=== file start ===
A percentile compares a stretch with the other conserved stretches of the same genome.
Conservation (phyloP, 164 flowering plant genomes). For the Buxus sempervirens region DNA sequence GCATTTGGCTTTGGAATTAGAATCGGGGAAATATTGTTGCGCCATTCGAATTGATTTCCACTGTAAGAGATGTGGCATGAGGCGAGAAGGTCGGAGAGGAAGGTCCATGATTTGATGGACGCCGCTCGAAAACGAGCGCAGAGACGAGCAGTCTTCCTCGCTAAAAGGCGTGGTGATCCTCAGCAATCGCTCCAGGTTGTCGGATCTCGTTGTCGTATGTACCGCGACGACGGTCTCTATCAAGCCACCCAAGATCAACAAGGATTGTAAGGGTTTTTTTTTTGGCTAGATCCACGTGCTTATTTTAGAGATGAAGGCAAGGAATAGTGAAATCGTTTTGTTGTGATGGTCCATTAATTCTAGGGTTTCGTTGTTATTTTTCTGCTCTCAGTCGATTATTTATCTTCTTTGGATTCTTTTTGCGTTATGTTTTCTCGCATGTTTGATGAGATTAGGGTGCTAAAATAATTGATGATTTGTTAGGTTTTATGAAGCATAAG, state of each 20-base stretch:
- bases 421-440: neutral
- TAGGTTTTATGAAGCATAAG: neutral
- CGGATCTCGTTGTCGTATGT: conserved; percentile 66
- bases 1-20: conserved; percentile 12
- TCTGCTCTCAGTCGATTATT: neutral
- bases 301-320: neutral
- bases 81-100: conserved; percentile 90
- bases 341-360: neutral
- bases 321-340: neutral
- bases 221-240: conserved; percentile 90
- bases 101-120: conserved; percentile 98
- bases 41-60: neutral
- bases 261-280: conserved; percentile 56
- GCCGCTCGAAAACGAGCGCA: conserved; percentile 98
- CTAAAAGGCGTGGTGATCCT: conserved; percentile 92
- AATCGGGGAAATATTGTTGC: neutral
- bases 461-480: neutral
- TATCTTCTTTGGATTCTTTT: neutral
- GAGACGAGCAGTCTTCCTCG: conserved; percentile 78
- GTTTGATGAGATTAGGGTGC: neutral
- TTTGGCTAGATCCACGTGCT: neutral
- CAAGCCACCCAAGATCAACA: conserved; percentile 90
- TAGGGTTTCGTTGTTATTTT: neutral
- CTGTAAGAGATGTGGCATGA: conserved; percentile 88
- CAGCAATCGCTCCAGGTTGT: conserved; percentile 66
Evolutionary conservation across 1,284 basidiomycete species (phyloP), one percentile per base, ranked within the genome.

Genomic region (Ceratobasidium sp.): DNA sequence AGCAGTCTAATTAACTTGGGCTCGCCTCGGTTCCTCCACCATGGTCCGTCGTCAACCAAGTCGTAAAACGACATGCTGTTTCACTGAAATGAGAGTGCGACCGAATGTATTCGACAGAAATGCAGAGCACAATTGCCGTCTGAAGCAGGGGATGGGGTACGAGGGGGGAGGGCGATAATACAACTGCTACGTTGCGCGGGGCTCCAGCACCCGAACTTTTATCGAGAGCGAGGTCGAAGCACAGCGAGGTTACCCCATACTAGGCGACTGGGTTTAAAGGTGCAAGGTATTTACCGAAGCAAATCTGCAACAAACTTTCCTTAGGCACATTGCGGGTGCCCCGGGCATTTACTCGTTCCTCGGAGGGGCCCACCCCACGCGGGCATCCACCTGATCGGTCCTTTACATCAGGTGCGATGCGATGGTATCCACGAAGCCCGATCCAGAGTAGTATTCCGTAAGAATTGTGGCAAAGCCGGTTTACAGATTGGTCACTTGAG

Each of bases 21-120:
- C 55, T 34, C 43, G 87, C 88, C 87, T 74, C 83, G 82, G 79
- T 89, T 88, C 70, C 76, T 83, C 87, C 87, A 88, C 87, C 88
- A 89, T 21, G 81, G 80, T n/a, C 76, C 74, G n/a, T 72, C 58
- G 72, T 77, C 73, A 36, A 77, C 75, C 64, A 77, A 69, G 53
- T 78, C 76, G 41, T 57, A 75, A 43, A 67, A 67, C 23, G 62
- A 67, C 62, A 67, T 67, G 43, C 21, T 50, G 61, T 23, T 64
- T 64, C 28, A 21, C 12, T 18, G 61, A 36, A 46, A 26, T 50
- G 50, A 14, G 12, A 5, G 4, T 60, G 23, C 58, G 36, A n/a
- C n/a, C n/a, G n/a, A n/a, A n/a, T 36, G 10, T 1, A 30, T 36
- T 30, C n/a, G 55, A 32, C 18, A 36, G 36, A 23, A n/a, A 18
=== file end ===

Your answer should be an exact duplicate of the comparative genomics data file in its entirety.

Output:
A percentile compares a stretch with the other conserved stretches of the same genome.
Conservation (phyloP, 164 flowering plant genomes). For the Buxus sempervirens region DNA sequence GCATTTGGCTTTGGAATTAGAATCGGGGAAATATTGTTGCGCCATTCGAATTGATTTCCACTGTAAGAGATGTGGCATGAGGCGAGAAGGTCGGAGAGGAAGGTCCATGATTTGATGGACGCCGCTCGAAAACGAGCGCAGAGACGAGCAGTCTTCCTCGCTAAAAGGCGTGGTGATCCTCAGCAATCGCTCCAGGTTGTCGGATCTCGTTGTCGTATGTACCGCGACGACGGTCTCTATCAAGCCACCCAAGATCAACAAGGATTGTAAGGGTTTTTTTTTTGGCTAGATCCACGTGCTTATTTTAGAGATGAAGGCAAGGAATAGTGAAATCGTTTTGTTGTGATGGTCCATTAATTCTAGGGTTTCGTTGTTATTTTTCTGCTCTCAGTCGATTATTTATCTTCTTTGGATTCTTTTTGCGTTATGTTTTCTCGCATGTTTGATGAGATTAGGGTGCTAAAATAATTGATGATTTGTTAGGTTTTATGAAGCATAAG, state of each 20-base stretch:
- bases 421-440: neutral
- TAGGTTTTATGAAGCATAAG: neutral
- CGGATCTCGTTGTCGTATGT: conserved; percentile 66
- bases 1-20: conserved; percentile 12
- TCTGCTCTCAGTCGATTATT: neutral
- bases 301-320: neutral
- bases 81-100: conserved; percentile 90
- bases 341-360: neutral
- bases 321-340: neutral
- bases 221-240: conserved; percentile 90
- bases 101-120: conserved; percentile 98
- bases 41-60: neutral
- bases 261-280: conserved; percentile 56
- GCCGCTCGAAAACGAGCGCA: conserved; percentile 98
- CTAAAAGGCGTGGTGATCCT: conserved; percentile 92
- AATCGGGGAAATATTGTTGC: neutral
- bases 461-480: neutral
- TATCTTCTTTGGATTCTTTT: neutral
- GAGACGAGCAGTCTTCCTCG: conserved; percentile 78
- GTTTGATGAGATTAGGGTGC: neutral
- TTTGGCTAGATCCACGTGCT: neutral
- CAAGCCACCCAAGATCAACA: conserved; percentile 90
- TAGGGTTTCGTTGTTATTTT: neutral
- CTGTAAGAGATGTGGCATGA: conserved; percentile 88
- CAGCAATCGCTCCAGGTTGT: conserved; percentile 66
Evolutionary conservation across 1,284 basidiomycete species (phyloP), one percentile per base, ranked within the genome.

Genomic region (Ceratobasidium sp.): DNA sequence AGCAGTCTAATTAACTTGGGCTCGCCTCGGTTCCTCCACCATGGTCCGTCGTCAACCAAGTCGTAAAACGACATGCTGTTTCACTGAAATGAGAGTGCGACCGAATGTATTCGACAGAAATGCAGAGCACAATTGCCGTCTGAAGCAGGGGATGGGGTACGAGGGGGGAGGGCGATAATACAACTGCTACGTTGCGCGGGGCTCCAGCACCCGAACTTTTATCGAGAGCGAGGTCGAAGCACAGCGAGGTTACCCCATACTAGGCGACTGGGTTTAAAGGTGCAAGGTATTTACCGAAGCAAATCTGCAACAAACTTTCCTTAGGCACATTGCGGGTGCCCCGGGCATTTACTCGTTCCTCGGAGGGGCCCACCCCACGCGGGCATCCACCTGATCGGTCCTTTACATCAGGTGCGATGCGATGGTATCCACGAAGCCCGATCCAGAGTAGTATTCCGTAAGAATTGTGGCAAAGCCGGTTTACAGATTGGTCACTTGAG

Each of bases 21-120:
- C 55, T 34, C 43, G 87, C 88, C 87, T 74, C 83, G 82, G 79
- T 89, T 88, C 70, C 76, T 83, C 87, C 87, A 88, C 87, C 88
- A 89, T 21, G 81, G 80, T n/a, C 76, C 74, G n/a, T 72, C 58
- G 72, T 77, C 73, A 36, A 77, C 75, C 64, A 77, A 69, G 53
- T 78, C 76, G 41, T 57, A 75, A 43, A 67, A 67, C 23, G 62
- A 67, C 62, A 67, T 67, G 43, C 21, T 50, G 61, T 23, T 64
- T 64, C 28, A 21, C 12, T 18, G 61, A 36, A 46, A 26, T 50
- G 50, A 14, G 12, A 5, G 4, T 60, G 23, C 58, G 36, A n/a
- C n/a, C n/a, G n/a, A n/a, A n/a, T 36, G 10, T 1, A 30, T 36
- T 30, C n/a, G 55, A 32, C 18, A 36, G 36, A 23, A n/a, A 18